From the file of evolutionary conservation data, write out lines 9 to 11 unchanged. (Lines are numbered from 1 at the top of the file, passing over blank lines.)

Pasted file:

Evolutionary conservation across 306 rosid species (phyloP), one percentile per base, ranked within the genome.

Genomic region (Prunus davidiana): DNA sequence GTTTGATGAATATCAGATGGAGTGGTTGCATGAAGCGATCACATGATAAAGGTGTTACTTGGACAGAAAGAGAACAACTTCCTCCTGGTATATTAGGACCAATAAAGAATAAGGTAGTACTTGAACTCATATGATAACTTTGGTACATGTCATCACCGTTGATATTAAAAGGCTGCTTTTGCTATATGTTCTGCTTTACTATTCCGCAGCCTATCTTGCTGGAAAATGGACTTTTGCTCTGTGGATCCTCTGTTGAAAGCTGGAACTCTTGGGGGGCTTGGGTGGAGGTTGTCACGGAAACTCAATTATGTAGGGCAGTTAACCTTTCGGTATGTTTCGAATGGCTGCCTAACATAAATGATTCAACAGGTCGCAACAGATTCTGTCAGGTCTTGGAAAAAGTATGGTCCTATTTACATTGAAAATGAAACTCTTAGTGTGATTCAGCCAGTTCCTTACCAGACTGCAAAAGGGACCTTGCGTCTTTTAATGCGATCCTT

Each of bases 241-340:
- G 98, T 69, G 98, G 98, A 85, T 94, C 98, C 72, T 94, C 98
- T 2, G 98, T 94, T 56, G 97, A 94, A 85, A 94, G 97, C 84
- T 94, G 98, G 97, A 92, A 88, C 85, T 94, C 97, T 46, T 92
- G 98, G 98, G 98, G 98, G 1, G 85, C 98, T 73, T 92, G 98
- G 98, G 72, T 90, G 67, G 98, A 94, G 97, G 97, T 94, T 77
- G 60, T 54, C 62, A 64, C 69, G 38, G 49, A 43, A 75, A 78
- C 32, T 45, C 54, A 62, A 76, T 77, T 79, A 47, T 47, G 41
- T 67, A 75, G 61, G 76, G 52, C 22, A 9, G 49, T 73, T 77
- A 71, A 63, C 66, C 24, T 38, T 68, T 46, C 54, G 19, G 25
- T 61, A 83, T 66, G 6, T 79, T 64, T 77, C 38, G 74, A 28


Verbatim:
- G 60, T 54, C 62, A 64, C 69, G 38, G 49, A 43, A 75, A 78
- C 32, T 45, C 54, A 62, A 76, T 77, T 79, A 47, T 47, G 41
- T 67, A 75, G 61, G 76, G 52, C 22, A 9, G 49, T 73, T 77